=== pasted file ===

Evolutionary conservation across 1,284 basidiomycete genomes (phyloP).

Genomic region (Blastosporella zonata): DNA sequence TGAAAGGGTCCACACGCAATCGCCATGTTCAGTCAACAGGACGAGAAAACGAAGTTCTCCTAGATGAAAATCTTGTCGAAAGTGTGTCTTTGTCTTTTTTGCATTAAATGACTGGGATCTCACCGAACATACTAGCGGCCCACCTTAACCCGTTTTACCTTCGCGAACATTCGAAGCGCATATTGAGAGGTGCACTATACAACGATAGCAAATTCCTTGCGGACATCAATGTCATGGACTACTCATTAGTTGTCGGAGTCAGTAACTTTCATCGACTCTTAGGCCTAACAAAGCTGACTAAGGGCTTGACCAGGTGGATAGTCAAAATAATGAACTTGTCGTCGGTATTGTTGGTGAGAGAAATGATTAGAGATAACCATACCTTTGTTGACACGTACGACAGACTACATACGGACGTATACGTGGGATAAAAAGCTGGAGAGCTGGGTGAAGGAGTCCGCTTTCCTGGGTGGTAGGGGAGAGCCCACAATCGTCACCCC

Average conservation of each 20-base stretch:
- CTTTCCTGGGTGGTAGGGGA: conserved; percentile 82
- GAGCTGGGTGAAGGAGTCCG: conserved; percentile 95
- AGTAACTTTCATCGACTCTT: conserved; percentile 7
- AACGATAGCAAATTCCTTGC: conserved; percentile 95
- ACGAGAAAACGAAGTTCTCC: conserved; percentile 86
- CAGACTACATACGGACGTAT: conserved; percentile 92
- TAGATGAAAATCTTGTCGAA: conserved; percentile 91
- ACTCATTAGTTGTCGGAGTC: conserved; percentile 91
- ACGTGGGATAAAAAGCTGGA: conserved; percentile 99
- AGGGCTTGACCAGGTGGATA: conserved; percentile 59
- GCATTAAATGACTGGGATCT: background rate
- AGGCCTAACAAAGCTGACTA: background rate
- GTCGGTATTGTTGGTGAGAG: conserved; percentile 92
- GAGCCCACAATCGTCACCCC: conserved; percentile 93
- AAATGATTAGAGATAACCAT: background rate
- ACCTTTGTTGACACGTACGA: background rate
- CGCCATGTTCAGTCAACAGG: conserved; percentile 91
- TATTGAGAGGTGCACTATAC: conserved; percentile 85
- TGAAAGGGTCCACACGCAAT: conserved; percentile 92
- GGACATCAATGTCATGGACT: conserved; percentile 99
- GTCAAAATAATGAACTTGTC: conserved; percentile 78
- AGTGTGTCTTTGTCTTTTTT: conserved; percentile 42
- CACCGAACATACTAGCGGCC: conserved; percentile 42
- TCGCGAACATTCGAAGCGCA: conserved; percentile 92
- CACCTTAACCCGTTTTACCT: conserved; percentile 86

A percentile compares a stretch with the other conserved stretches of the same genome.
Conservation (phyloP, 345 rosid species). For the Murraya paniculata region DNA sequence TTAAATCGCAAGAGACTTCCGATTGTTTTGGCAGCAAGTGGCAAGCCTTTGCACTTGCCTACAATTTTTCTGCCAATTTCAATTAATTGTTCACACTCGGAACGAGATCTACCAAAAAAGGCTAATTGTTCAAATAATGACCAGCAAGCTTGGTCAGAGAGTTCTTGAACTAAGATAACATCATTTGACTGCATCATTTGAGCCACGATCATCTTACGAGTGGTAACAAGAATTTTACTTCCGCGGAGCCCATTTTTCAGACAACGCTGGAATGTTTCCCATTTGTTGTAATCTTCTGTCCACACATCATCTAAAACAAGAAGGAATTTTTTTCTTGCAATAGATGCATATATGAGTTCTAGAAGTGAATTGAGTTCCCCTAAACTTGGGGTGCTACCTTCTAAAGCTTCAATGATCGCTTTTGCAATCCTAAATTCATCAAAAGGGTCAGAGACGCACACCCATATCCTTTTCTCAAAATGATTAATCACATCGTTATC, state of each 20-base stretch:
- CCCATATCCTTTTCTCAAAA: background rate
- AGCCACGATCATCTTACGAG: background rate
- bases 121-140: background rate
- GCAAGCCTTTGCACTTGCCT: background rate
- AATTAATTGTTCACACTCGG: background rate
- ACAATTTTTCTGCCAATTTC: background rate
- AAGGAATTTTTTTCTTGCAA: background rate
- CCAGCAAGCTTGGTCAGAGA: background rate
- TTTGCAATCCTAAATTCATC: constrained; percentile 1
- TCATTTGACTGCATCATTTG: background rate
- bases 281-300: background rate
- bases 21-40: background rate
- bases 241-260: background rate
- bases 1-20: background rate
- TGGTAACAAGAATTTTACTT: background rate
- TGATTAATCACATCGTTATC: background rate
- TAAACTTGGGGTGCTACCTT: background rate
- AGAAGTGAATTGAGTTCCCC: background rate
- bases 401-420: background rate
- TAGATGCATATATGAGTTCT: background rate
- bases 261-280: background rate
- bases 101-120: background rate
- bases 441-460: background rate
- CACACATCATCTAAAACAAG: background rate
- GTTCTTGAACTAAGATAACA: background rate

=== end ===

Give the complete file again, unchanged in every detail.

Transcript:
Evolutionary conservation across 1,284 basidiomycete genomes (phyloP).

Genomic region (Blastosporella zonata): DNA sequence TGAAAGGGTCCACACGCAATCGCCATGTTCAGTCAACAGGACGAGAAAACGAAGTTCTCCTAGATGAAAATCTTGTCGAAAGTGTGTCTTTGTCTTTTTTGCATTAAATGACTGGGATCTCACCGAACATACTAGCGGCCCACCTTAACCCGTTTTACCTTCGCGAACATTCGAAGCGCATATTGAGAGGTGCACTATACAACGATAGCAAATTCCTTGCGGACATCAATGTCATGGACTACTCATTAGTTGTCGGAGTCAGTAACTTTCATCGACTCTTAGGCCTAACAAAGCTGACTAAGGGCTTGACCAGGTGGATAGTCAAAATAATGAACTTGTCGTCGGTATTGTTGGTGAGAGAAATGATTAGAGATAACCATACCTTTGTTGACACGTACGACAGACTACATACGGACGTATACGTGGGATAAAAAGCTGGAGAGCTGGGTGAAGGAGTCCGCTTTCCTGGGTGGTAGGGGAGAGCCCACAATCGTCACCCC

Average conservation of each 20-base stretch:
- CTTTCCTGGGTGGTAGGGGA: conserved; percentile 82
- GAGCTGGGTGAAGGAGTCCG: conserved; percentile 95
- AGTAACTTTCATCGACTCTT: conserved; percentile 7
- AACGATAGCAAATTCCTTGC: conserved; percentile 95
- ACGAGAAAACGAAGTTCTCC: conserved; percentile 86
- CAGACTACATACGGACGTAT: conserved; percentile 92
- TAGATGAAAATCTTGTCGAA: conserved; percentile 91
- ACTCATTAGTTGTCGGAGTC: conserved; percentile 91
- ACGTGGGATAAAAAGCTGGA: conserved; percentile 99
- AGGGCTTGACCAGGTGGATA: conserved; percentile 59
- GCATTAAATGACTGGGATCT: background rate
- AGGCCTAACAAAGCTGACTA: background rate
- GTCGGTATTGTTGGTGAGAG: conserved; percentile 92
- GAGCCCACAATCGTCACCCC: conserved; percentile 93
- AAATGATTAGAGATAACCAT: background rate
- ACCTTTGTTGACACGTACGA: background rate
- CGCCATGTTCAGTCAACAGG: conserved; percentile 91
- TATTGAGAGGTGCACTATAC: conserved; percentile 85
- TGAAAGGGTCCACACGCAAT: conserved; percentile 92
- GGACATCAATGTCATGGACT: conserved; percentile 99
- GTCAAAATAATGAACTTGTC: conserved; percentile 78
- AGTGTGTCTTTGTCTTTTTT: conserved; percentile 42
- CACCGAACATACTAGCGGCC: conserved; percentile 42
- TCGCGAACATTCGAAGCGCA: conserved; percentile 92
- CACCTTAACCCGTTTTACCT: conserved; percentile 86

A percentile compares a stretch with the other conserved stretches of the same genome.
Conservation (phyloP, 345 rosid species). For the Murraya paniculata region DNA sequence TTAAATCGCAAGAGACTTCCGATTGTTTTGGCAGCAAGTGGCAAGCCTTTGCACTTGCCTACAATTTTTCTGCCAATTTCAATTAATTGTTCACACTCGGAACGAGATCTACCAAAAAAGGCTAATTGTTCAAATAATGACCAGCAAGCTTGGTCAGAGAGTTCTTGAACTAAGATAACATCATTTGACTGCATCATTTGAGCCACGATCATCTTACGAGTGGTAACAAGAATTTTACTTCCGCGGAGCCCATTTTTCAGACAACGCTGGAATGTTTCCCATTTGTTGTAATCTTCTGTCCACACATCATCTAAAACAAGAAGGAATTTTTTTCTTGCAATAGATGCATATATGAGTTCTAGAAGTGAATTGAGTTCCCCTAAACTTGGGGTGCTACCTTCTAAAGCTTCAATGATCGCTTTTGCAATCCTAAATTCATCAAAAGGGTCAGAGACGCACACCCATATCCTTTTCTCAAAATGATTAATCACATCGTTATC, state of each 20-base stretch:
- CCCATATCCTTTTCTCAAAA: background rate
- AGCCACGATCATCTTACGAG: background rate
- bases 121-140: background rate
- GCAAGCCTTTGCACTTGCCT: background rate
- AATTAATTGTTCACACTCGG: background rate
- ACAATTTTTCTGCCAATTTC: background rate
- AAGGAATTTTTTTCTTGCAA: background rate
- CCAGCAAGCTTGGTCAGAGA: background rate
- TTTGCAATCCTAAATTCATC: constrained; percentile 1
- TCATTTGACTGCATCATTTG: background rate
- bases 281-300: background rate
- bases 21-40: background rate
- bases 241-260: background rate
- bases 1-20: background rate
- TGGTAACAAGAATTTTACTT: background rate
- TGATTAATCACATCGTTATC: background rate
- TAAACTTGGGGTGCTACCTT: background rate
- AGAAGTGAATTGAGTTCCCC: background rate
- bases 401-420: background rate
- TAGATGCATATATGAGTTCT: background rate
- bases 261-280: background rate
- bases 101-120: background rate
- bases 441-460: background rate
- CACACATCATCTAAAACAAG: background rate
- GTTCTTGAACTAAGATAACA: background rate